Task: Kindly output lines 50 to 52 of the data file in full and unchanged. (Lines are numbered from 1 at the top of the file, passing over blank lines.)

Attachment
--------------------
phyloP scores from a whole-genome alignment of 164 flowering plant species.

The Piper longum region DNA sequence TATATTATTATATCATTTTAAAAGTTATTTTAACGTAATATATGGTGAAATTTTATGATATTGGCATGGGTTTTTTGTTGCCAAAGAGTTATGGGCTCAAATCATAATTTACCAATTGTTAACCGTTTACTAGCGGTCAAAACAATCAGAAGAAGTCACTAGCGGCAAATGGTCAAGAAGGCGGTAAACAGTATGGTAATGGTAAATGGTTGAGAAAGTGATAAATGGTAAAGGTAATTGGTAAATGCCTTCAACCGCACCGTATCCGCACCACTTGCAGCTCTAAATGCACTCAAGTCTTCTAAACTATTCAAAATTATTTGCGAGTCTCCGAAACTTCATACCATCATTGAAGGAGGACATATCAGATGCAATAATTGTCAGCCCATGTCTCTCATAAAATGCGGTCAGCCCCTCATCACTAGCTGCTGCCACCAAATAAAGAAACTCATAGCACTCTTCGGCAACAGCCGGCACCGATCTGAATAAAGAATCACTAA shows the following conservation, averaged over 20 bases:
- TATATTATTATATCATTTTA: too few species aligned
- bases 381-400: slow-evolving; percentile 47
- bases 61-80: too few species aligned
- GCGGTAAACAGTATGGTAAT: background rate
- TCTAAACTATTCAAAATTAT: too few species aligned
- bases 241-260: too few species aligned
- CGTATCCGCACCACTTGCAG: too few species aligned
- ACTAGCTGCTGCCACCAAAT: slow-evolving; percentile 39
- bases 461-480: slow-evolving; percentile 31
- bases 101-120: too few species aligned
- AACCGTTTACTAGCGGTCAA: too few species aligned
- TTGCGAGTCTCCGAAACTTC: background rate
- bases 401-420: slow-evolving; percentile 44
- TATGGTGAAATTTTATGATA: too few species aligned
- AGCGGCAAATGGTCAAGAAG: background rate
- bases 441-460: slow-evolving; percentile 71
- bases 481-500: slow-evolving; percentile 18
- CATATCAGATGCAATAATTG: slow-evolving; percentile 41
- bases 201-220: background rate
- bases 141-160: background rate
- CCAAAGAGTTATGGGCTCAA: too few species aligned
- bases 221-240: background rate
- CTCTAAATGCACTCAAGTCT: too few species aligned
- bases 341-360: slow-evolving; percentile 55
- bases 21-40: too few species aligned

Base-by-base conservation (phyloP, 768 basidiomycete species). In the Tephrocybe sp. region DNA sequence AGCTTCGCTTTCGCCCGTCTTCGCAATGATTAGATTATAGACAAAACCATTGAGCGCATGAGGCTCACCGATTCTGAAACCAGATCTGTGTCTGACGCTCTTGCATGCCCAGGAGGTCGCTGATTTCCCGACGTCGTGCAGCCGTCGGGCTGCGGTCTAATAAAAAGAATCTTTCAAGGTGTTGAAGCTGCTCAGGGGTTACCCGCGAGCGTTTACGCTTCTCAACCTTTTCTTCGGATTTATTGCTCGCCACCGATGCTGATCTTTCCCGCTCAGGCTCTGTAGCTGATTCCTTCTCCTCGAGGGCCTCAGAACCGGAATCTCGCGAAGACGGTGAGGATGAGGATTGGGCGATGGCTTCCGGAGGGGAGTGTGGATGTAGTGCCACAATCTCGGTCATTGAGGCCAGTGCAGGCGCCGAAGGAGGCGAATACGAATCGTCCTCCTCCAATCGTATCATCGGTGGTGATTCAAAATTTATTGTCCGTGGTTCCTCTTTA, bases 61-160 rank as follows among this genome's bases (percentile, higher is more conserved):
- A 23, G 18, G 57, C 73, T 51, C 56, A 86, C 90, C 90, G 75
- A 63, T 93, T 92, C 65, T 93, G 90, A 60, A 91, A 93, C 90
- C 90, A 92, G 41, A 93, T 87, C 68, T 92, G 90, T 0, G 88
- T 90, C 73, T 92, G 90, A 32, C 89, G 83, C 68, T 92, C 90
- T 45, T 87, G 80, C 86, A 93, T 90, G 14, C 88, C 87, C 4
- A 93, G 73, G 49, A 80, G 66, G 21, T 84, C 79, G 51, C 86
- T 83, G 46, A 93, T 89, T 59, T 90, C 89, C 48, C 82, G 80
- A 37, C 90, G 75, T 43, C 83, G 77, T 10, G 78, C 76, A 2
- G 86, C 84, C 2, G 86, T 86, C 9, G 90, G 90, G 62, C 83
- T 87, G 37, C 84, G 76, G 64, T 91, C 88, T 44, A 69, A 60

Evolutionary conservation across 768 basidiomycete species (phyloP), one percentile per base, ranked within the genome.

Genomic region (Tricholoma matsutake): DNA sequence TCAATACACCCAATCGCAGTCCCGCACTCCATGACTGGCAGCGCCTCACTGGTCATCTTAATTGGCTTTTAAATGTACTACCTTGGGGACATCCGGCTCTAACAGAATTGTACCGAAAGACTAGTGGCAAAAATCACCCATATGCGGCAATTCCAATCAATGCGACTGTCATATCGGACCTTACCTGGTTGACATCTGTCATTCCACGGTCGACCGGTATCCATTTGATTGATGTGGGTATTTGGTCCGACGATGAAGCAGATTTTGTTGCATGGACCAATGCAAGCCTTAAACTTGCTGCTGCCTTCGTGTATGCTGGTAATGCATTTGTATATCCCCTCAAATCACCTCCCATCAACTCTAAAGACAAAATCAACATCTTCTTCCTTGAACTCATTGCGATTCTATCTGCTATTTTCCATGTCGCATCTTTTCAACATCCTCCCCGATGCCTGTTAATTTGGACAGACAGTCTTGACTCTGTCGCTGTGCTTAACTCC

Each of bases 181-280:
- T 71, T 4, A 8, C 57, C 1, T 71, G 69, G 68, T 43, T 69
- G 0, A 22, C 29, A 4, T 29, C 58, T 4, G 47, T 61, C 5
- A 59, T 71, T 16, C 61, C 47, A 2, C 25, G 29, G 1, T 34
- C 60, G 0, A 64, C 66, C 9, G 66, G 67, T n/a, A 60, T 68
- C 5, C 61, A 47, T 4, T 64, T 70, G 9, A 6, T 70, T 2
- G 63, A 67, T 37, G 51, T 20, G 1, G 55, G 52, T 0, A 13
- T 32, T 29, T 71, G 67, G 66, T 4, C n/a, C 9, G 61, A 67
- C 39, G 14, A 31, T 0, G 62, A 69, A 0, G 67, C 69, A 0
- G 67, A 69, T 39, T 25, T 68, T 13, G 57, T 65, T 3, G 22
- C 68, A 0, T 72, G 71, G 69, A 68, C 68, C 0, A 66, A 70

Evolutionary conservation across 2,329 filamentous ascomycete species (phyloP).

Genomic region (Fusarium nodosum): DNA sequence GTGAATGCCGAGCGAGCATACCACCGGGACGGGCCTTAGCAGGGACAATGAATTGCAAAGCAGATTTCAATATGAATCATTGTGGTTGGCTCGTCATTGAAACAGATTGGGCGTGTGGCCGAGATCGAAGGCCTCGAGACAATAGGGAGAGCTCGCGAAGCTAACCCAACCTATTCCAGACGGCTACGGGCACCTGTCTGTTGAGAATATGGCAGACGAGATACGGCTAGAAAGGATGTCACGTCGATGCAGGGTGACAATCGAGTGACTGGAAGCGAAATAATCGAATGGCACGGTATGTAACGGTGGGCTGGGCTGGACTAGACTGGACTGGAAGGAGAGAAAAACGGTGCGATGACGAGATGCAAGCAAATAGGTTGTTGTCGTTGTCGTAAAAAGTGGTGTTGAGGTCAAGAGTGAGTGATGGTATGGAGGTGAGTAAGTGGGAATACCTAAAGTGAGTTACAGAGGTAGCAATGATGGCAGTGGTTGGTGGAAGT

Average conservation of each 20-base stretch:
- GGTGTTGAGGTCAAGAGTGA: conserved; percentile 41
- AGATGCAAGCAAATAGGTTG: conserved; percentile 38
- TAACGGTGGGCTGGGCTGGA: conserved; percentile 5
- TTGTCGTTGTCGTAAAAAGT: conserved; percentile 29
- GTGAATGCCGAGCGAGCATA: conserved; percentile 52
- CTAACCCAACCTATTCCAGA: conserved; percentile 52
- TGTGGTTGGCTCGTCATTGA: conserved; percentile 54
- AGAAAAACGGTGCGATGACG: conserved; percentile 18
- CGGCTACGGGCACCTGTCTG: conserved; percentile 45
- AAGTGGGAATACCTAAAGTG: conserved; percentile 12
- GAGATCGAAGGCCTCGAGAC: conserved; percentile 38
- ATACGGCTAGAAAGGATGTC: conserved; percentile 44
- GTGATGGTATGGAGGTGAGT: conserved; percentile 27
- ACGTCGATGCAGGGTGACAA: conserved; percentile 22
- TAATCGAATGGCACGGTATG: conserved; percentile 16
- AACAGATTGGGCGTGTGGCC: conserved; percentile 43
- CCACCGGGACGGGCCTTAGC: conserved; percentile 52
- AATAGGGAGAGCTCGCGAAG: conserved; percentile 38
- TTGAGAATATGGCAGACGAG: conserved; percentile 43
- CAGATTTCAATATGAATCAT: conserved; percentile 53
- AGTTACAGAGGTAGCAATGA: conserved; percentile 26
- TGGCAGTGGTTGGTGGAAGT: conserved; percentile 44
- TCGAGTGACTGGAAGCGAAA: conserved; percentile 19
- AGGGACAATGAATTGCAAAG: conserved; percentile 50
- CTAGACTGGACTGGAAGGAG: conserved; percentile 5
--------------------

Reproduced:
- G 67, A 69, T 39, T 25, T 68, T 13, G 57, T 65, T 3, G 22
- C 68, A 0, T 72, G 71, G 69, A 68, C 68, C 0, A 66, A 70

Evolutionary conservation across 2,329 filamentous ascomycete species (phyloP).